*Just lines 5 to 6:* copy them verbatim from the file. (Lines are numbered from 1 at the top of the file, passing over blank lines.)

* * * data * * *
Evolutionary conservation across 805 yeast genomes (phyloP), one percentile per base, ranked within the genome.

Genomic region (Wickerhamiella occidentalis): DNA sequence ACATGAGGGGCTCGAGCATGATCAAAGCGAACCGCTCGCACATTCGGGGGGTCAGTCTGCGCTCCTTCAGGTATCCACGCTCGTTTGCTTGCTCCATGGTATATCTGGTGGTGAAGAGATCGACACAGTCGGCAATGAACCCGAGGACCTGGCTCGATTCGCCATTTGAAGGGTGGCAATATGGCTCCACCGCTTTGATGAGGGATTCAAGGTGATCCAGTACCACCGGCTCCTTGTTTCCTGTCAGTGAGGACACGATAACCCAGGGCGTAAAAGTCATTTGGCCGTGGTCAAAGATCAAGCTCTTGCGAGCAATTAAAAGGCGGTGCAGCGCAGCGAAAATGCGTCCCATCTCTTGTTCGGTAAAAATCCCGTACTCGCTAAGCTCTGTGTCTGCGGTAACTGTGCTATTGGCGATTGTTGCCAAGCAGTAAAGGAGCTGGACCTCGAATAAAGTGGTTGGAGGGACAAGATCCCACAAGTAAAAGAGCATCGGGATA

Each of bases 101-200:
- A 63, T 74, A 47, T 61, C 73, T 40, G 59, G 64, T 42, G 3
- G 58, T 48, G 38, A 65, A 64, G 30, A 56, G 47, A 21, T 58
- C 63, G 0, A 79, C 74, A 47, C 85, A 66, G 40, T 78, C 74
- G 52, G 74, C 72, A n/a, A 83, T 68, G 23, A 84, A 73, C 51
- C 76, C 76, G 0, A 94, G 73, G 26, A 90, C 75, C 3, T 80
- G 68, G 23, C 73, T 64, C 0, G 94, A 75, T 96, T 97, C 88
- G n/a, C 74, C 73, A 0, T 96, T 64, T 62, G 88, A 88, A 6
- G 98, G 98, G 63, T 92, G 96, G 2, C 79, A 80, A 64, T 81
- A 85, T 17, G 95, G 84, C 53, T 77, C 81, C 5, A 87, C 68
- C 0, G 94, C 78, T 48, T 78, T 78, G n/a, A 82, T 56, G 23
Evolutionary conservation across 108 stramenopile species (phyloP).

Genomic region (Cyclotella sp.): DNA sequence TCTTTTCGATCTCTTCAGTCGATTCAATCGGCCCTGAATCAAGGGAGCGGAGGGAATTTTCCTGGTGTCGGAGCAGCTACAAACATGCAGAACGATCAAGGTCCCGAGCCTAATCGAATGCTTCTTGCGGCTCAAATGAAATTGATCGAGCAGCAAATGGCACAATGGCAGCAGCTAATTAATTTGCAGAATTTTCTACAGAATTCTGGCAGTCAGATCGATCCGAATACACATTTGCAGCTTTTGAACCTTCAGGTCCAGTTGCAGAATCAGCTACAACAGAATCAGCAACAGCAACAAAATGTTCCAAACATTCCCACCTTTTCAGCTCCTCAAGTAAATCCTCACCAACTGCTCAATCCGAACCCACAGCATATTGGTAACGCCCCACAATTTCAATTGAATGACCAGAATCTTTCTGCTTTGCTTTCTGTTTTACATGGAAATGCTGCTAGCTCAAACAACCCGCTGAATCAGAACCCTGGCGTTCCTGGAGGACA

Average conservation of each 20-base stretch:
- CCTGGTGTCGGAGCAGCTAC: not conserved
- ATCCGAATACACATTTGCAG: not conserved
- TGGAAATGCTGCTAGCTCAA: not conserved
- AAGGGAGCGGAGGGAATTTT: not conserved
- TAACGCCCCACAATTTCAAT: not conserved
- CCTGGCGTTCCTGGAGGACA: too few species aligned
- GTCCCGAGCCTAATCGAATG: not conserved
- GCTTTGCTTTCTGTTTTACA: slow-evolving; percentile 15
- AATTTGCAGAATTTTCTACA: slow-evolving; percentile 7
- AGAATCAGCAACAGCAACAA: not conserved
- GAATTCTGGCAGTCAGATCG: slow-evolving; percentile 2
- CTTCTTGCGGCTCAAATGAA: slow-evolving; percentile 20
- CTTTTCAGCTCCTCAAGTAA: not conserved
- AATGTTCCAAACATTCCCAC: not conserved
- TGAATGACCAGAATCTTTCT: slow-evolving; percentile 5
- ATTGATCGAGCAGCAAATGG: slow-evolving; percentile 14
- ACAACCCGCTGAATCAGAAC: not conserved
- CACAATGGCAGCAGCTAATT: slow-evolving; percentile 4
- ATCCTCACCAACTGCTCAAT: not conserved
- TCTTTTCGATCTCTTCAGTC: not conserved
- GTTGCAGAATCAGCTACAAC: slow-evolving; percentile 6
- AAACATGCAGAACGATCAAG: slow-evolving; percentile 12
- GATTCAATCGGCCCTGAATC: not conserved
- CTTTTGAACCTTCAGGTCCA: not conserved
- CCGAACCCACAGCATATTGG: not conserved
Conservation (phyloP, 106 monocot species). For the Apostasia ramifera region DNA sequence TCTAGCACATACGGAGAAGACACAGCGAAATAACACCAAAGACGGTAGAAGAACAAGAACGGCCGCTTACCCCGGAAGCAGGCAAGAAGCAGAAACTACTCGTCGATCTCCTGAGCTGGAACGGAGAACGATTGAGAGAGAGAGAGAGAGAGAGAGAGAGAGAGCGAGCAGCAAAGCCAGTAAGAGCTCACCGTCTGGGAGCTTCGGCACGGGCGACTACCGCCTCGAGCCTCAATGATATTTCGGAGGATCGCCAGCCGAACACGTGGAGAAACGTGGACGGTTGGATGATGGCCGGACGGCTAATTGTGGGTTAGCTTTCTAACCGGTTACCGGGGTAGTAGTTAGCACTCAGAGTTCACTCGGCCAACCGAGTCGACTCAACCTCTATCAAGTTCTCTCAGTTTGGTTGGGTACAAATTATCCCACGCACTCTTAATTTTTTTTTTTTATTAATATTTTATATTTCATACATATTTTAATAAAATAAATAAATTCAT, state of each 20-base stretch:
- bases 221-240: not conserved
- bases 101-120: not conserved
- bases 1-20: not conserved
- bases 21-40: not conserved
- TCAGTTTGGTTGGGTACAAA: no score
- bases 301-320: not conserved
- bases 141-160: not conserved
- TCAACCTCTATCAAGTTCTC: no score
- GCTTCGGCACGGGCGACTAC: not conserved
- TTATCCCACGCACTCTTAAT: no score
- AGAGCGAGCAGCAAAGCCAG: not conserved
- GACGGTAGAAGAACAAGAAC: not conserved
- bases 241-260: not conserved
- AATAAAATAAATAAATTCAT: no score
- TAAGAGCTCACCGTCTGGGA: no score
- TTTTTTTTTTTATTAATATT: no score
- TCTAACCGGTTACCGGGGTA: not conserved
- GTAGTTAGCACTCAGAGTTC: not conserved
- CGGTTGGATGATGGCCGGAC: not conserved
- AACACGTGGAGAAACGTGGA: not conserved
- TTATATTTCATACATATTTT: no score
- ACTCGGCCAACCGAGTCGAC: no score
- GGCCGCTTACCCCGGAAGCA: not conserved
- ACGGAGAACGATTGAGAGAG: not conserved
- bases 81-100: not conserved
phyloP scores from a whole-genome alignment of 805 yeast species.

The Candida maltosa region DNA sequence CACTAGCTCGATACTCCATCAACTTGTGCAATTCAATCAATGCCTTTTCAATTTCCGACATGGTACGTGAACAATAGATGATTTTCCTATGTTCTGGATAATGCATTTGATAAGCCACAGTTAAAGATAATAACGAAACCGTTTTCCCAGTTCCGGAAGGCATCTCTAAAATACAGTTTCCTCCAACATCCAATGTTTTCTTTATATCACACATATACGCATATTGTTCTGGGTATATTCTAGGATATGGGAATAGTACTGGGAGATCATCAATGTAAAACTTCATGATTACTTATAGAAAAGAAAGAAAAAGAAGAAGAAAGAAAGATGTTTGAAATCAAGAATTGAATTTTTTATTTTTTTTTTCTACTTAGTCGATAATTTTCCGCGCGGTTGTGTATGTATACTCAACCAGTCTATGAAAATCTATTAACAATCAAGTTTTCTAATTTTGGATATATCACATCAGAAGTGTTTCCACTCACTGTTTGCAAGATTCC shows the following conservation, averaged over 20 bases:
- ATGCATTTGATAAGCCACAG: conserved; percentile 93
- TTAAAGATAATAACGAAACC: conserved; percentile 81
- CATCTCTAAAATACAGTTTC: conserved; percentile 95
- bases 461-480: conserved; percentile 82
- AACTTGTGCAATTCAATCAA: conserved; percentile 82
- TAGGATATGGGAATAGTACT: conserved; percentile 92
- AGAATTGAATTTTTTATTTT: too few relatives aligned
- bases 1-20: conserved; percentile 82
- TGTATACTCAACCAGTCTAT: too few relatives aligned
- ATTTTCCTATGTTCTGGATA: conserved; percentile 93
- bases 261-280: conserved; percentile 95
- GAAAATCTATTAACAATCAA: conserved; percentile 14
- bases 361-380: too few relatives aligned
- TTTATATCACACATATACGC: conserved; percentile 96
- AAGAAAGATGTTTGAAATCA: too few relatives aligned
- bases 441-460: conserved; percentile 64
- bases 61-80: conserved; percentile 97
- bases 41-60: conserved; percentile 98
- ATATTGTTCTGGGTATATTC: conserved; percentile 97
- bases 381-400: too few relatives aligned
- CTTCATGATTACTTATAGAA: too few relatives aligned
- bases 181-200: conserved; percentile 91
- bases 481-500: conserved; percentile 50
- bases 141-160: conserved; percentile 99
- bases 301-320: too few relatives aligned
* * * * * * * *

- G 58, T 48, G 38, A 65, A 64, G 30, A 56, G 47, A 21, T 58
- C 63, G 0, A 79, C 74, A 47, C 85, A 66, G 40, T 78, C 74